Notable in the management arena is Iliotibial Band Friction Syndrome (IT Band Syndrome for short). A quick internet search will likely produce articles and advice ranging from “stretch it” to “foam roll it” without ever addressing the primary cause of symptoms. Anatomically, the Tensor Fasciae Latae (which is the muscle that terminates into the IT band) acts as a weak knee extensor and hip abductor. Since the running athlete will produce frequent knee extension, one might wonder how the abduction component comes into play.


It is the author’s clinical opinion that the lifter often runs into difficulty with fatigue of the hip abductors, not weakness. These muscles simply lack the muscular endurance to withstand the rigors of shock dispersion with running, though they likely have plenty of strength for impressive squats and deadlifts. Higher rep work and single leg variants prove useful as training additions to help manage this condition.

*As an aside, please for the love of all things holy don’t stretch and foam roll the IT band and expect to make changes. Studies demonstrate that it requires extraordinary force to lengthen the tendon 1.6mm (3). The athlete simply can not exert the same force with any stretch or foam roll technique. *

The final symptom the author treats most frequently in newer hybrid athletes is some variant of plantar fasciitis. Much like shin splints, this is typically a blanket term for arch pain felt closer to the calcaneus. Actual plantar fasciitis involves disruption of a very tough and dense band of connective tissue that is responsible for facilitating arch function and toe off in foot mechanics. However, both tibialis posterior and flexor digitorum longus travel near the subtalar joint where pain is often noted.

These small muscles are significant in their function not as plantarflexors of the talocrural joint, but as actors in subtalar inversion. This distinction means they can become hypertonic when attempting to preventing excessive mobility at the subtalar, resulting in inflammation and pain.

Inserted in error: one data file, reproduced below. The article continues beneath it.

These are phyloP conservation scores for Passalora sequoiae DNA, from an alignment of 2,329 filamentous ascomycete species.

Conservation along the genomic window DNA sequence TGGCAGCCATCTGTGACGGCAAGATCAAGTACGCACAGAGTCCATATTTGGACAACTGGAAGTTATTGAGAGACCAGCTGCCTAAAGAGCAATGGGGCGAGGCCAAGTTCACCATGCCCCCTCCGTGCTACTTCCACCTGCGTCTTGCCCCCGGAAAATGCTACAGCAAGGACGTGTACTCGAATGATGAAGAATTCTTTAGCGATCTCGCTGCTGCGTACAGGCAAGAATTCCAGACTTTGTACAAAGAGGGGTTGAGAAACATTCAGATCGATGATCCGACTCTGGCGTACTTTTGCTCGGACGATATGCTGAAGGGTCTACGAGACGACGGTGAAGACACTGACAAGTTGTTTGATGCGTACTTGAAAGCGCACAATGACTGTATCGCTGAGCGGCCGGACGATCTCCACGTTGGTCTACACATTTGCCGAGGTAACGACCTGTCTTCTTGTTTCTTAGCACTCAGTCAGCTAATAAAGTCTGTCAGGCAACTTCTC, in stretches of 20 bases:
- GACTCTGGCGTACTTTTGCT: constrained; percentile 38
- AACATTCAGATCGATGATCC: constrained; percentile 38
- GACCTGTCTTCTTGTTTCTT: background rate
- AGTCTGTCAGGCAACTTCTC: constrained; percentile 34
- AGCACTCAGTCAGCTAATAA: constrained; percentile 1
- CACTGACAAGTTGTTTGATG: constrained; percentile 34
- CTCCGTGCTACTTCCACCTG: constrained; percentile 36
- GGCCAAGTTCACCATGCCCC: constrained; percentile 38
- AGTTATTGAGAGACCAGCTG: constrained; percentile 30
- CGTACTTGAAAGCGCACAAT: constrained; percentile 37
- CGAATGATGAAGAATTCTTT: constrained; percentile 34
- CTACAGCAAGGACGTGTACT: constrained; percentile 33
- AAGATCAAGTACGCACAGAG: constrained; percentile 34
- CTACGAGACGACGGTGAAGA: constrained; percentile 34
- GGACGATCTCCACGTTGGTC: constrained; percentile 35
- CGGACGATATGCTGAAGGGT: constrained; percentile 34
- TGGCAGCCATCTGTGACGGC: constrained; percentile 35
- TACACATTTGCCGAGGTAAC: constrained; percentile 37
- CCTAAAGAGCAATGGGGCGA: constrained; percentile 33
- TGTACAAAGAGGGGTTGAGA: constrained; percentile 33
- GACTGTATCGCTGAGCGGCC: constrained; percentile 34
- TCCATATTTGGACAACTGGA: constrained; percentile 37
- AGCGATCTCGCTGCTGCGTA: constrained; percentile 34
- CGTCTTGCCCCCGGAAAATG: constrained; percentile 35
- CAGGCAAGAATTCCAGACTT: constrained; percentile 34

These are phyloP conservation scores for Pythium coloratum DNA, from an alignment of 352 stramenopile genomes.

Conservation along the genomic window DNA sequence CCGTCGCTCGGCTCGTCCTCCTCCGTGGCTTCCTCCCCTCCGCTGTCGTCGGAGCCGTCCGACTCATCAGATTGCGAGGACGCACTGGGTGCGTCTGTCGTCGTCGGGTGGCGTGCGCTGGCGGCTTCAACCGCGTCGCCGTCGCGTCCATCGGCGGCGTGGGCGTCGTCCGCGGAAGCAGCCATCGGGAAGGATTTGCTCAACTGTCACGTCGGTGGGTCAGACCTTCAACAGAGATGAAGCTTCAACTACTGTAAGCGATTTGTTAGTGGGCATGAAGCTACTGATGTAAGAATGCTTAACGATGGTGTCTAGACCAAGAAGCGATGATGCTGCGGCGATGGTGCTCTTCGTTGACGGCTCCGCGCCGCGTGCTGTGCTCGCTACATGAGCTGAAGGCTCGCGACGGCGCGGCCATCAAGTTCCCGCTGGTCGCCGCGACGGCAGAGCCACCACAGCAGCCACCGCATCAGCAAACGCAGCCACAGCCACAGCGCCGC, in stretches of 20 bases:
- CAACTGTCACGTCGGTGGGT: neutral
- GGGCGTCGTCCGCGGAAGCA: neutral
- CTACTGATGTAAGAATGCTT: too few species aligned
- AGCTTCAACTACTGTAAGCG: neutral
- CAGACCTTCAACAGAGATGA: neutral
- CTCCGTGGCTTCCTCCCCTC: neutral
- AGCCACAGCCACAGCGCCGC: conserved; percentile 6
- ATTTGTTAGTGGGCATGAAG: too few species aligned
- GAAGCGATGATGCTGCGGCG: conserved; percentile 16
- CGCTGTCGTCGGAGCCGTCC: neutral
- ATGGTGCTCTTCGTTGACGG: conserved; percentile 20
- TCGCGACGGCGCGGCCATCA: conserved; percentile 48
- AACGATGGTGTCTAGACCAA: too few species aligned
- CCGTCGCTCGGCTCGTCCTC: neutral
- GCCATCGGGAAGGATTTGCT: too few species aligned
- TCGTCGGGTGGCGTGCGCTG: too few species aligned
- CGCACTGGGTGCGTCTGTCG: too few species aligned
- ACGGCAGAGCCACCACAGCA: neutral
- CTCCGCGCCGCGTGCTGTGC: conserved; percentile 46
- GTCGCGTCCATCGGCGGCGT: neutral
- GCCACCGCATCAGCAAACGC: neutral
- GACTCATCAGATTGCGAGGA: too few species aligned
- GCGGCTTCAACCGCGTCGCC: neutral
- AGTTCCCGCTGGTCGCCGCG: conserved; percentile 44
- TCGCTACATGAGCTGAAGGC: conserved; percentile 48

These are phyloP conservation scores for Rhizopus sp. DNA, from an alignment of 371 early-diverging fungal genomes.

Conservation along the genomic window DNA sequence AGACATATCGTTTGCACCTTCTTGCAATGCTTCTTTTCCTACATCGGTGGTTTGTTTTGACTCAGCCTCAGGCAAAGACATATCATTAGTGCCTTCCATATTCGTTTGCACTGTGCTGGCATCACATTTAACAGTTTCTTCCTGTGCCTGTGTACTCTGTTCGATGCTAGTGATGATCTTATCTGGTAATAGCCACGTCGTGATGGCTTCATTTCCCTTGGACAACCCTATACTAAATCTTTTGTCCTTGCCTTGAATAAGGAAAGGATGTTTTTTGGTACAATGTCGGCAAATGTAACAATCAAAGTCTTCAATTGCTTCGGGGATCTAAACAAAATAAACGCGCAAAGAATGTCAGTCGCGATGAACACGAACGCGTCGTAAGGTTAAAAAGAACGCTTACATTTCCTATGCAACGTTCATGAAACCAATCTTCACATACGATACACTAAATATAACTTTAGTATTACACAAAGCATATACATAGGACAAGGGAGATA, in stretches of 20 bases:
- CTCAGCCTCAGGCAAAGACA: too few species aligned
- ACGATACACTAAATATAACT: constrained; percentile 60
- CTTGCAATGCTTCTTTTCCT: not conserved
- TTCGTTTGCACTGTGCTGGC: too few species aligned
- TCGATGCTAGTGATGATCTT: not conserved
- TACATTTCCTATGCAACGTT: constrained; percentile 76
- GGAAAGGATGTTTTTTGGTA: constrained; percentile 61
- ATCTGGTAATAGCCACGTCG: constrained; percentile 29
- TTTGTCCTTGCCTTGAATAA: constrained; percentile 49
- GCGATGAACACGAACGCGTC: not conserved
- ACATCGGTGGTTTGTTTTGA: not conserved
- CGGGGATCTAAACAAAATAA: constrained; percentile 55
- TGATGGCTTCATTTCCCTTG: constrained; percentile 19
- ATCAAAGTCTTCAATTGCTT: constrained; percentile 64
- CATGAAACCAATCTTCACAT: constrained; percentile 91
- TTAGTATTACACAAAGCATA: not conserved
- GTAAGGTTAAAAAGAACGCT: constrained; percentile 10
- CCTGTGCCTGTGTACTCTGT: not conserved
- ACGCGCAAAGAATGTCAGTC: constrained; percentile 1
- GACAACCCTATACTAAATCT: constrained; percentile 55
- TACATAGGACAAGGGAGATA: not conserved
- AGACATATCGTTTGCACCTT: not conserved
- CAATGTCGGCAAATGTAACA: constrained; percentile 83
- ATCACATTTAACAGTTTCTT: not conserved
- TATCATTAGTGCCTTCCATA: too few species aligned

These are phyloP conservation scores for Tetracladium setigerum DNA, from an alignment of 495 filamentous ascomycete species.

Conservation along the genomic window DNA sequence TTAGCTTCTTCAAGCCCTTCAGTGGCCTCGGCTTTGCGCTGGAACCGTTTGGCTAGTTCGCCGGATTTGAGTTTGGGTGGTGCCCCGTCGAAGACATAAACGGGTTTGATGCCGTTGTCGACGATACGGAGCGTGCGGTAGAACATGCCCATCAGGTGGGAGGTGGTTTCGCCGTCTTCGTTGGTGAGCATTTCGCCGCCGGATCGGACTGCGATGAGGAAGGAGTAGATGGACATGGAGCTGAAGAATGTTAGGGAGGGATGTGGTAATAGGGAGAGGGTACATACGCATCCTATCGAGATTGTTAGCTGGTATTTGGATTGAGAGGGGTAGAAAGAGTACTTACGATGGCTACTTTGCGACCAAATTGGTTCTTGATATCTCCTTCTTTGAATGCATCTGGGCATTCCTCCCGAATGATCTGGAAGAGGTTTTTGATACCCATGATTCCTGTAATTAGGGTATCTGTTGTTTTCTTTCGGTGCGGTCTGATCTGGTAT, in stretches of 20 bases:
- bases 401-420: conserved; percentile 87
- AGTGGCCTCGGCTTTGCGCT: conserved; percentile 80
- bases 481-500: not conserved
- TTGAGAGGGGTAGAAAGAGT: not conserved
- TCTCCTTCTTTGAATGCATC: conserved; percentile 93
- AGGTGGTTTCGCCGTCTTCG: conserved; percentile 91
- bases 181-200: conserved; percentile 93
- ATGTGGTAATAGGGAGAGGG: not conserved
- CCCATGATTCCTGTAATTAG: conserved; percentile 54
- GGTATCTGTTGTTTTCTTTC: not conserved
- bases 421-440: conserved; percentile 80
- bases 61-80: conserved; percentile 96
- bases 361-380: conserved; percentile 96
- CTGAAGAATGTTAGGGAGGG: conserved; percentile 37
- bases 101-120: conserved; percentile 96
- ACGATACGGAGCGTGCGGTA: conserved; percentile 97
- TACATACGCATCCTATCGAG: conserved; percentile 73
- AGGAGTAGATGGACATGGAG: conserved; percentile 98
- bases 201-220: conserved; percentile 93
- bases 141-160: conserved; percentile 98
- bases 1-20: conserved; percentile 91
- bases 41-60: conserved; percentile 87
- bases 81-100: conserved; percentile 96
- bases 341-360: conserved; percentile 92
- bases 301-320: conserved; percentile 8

Treatment for all is very similar: rest, adjusting training volume, footwear, and possibly orthotics. Some success has been noted anecdotally utilizing dry needling and electric stimulation in the area, but the author did not find any quality studies on the matter at the time of this writing.



New methods and coaching styles, such as those introduced in ‘The Hybrid Athlete’, are facilitating changes in the landscape of strength sports. With change, some early adopters risk jumping in too fast without understanding the underlying training principles, and thus risk additional inflammation and injury with new stimuli. The author has outlined a few of the primary symptoms to both avoid and manage, but his opinion is to first and foremost seek professional help if the athlete can not manage symptoms alone. A reputable coach and rehab specialist will pay for themselves practically over the course of an athlete’s career, but a prudent athlete should be able to self manage the basics when beginning the hybrid athlete journey.

Until next time: stay strong, run hard, and be awesome to each other.




1 Viada, Alex. The Hybrid Athlete. Ch 4: 50-51.

2 A.A. Zadpoor, A.A. Nikooyan. The relationship between lower extremity stress fractures and ground reaction force: a systematic review. Clinical Biomechanics: 26 (2011) 23-28

3 Falvey EC, Clark RA, Franklyn-Miller A, Bryant AL, Briggs C, McCrory PR. Iliotibial band syndrome: an examination of the evidence behind a number of treatment options. Scand J Med Sci Sports. 2010 Aug;20(4):580–7. PubMed #19706004.